Wallace Derricotte, an NSF GRFP awardee, become involved in EPiC in early 2015 when the administrators of the program approached him to take over for a graduate student teaching EPiC’s chemistry courses. “Naturally, I jumped at the opportunity,” says Wallace. “I’ve lived in Atlanta all my life and I relish the opportunity to give back something to the community that has given so much to me.”
The program also supports Wallace’s career goals for after the PhD. He hopes to be a professor at a primarily undergraduate college or university. “Even though the students I’m teaching are in high school, I teach the class at a college level,” says Wallace. “I’m able to get a feel for what works and what doesn’t when teaching chemistry. It’s good to get a feel for what teaching methods resonate with students and which ones don’t.”
Atasha Sutton, Instructional Lab Specialist for chemistry and an administrative lead for EPiC, praises Wallace’s approach. “Wallace is an excellent instructor, who made sure students were engaged during his lectures and had a thorough understanding of the material being taught.” Research advisor Francesco Evangelista echoes that praise, connecting the teaching opportunity to Wallace’s NSF award: “Wallace’s NSF fellowship recognizes both his excellence as a researcher and a genuine dedication to teaching and mentoring young scientists.”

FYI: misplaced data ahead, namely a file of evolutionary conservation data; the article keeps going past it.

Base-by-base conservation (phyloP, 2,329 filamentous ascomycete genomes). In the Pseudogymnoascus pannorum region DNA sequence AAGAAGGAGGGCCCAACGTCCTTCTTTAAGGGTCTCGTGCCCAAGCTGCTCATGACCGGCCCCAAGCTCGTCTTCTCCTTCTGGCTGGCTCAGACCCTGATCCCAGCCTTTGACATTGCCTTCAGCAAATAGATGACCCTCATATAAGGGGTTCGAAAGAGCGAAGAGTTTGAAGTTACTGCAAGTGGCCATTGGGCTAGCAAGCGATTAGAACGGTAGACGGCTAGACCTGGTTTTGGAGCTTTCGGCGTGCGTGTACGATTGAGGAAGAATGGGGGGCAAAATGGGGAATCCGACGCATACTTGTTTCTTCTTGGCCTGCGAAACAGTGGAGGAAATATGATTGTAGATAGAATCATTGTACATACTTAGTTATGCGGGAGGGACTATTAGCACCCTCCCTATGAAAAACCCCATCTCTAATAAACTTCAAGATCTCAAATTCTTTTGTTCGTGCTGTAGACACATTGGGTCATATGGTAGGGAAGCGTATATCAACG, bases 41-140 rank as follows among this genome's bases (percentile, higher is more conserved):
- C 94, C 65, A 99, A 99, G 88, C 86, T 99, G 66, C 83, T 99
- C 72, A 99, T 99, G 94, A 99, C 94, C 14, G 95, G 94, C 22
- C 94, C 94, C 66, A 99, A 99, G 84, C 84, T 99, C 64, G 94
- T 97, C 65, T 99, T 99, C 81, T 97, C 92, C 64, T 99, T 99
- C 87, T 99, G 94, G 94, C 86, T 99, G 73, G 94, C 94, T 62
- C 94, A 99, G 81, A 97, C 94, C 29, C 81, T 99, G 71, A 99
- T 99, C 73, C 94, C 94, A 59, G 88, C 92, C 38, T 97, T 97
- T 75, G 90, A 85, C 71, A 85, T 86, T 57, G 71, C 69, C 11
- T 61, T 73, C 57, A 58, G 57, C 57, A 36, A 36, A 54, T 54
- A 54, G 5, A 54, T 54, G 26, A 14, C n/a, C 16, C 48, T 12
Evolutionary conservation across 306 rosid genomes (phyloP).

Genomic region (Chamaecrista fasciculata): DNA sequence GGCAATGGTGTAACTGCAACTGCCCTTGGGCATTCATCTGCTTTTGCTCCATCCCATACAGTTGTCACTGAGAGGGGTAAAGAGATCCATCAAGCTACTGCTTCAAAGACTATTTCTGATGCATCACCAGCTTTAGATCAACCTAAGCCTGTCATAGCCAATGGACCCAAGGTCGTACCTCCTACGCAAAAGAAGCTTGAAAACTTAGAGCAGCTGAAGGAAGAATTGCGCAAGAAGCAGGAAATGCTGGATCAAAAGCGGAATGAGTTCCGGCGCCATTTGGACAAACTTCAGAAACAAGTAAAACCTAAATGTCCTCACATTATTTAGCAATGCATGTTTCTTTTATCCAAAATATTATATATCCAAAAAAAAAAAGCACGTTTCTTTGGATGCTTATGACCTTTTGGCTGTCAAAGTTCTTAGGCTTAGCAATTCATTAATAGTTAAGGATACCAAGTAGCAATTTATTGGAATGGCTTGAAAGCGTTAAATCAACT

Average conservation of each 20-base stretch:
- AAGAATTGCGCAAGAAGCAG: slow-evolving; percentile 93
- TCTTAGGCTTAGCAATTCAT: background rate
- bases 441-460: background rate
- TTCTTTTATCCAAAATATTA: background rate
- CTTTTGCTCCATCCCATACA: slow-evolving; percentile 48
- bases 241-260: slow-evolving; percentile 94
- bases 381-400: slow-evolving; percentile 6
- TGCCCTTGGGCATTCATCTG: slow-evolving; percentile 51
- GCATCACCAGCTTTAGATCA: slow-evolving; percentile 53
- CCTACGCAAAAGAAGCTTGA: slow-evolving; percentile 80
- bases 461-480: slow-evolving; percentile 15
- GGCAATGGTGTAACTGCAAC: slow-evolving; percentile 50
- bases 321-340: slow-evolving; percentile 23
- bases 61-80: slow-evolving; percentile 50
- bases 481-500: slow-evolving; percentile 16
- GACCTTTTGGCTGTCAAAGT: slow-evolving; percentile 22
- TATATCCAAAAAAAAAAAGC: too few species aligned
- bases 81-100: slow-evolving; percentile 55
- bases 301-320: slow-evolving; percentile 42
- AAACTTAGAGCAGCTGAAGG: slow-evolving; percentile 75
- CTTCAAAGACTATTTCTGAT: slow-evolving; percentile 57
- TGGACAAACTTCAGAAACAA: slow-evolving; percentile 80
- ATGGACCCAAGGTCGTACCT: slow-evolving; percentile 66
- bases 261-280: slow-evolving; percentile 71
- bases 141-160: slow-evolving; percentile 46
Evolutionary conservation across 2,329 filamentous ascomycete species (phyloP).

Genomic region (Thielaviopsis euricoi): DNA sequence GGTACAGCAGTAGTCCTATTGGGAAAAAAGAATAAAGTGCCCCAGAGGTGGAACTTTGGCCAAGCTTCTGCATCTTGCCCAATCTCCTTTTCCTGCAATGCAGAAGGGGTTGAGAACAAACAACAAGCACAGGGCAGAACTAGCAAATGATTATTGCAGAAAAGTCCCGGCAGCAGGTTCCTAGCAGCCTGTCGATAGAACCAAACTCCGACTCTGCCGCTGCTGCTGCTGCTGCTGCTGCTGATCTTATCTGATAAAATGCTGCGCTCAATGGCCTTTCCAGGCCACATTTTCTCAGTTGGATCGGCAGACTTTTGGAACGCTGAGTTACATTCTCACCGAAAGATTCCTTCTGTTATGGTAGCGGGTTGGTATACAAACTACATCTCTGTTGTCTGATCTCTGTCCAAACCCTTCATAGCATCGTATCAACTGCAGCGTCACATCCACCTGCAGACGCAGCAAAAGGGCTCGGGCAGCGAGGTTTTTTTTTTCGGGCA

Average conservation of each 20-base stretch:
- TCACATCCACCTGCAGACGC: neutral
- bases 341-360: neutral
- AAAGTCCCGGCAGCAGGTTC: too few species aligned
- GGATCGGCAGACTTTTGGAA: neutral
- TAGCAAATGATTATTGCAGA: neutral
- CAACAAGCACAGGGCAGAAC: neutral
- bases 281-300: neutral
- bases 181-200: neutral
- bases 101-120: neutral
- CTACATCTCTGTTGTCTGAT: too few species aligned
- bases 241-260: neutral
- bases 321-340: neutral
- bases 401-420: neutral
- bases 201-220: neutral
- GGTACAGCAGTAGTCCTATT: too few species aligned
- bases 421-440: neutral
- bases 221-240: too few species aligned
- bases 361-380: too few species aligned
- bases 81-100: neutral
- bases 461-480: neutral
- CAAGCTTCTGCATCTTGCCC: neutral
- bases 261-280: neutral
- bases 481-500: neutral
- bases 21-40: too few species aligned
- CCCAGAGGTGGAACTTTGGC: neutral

Some of the demands of EPiC’s curriculum have given Wallace, who is a computational chemist, an opportunity to get outside his comfort zone and step back in to the environment of a wet lab. During a recent laboratory session with EPiC, he laughed with the students while having a brief struggle during the set-up of a demonstration on reaction kinetics. “I’m a theoretical chemist,” he reminded the students, as they laughed. His willingness to laugh at his own hiccup, however brief, is clearly part of what makes the students comfortable in the classroom and the lab. Everyone is learning.
“The opportunity with EPiC has truly been a learning experience for me,” agrees Wallace. “Every time I step into the classroom I feel sharper and more prepared that the previous class and that’s an experience I feel a lot of PhD students don’t get. The unique opportunity to design, implement, and teach your own course is a valuable skill for anyone looking to go into academia.”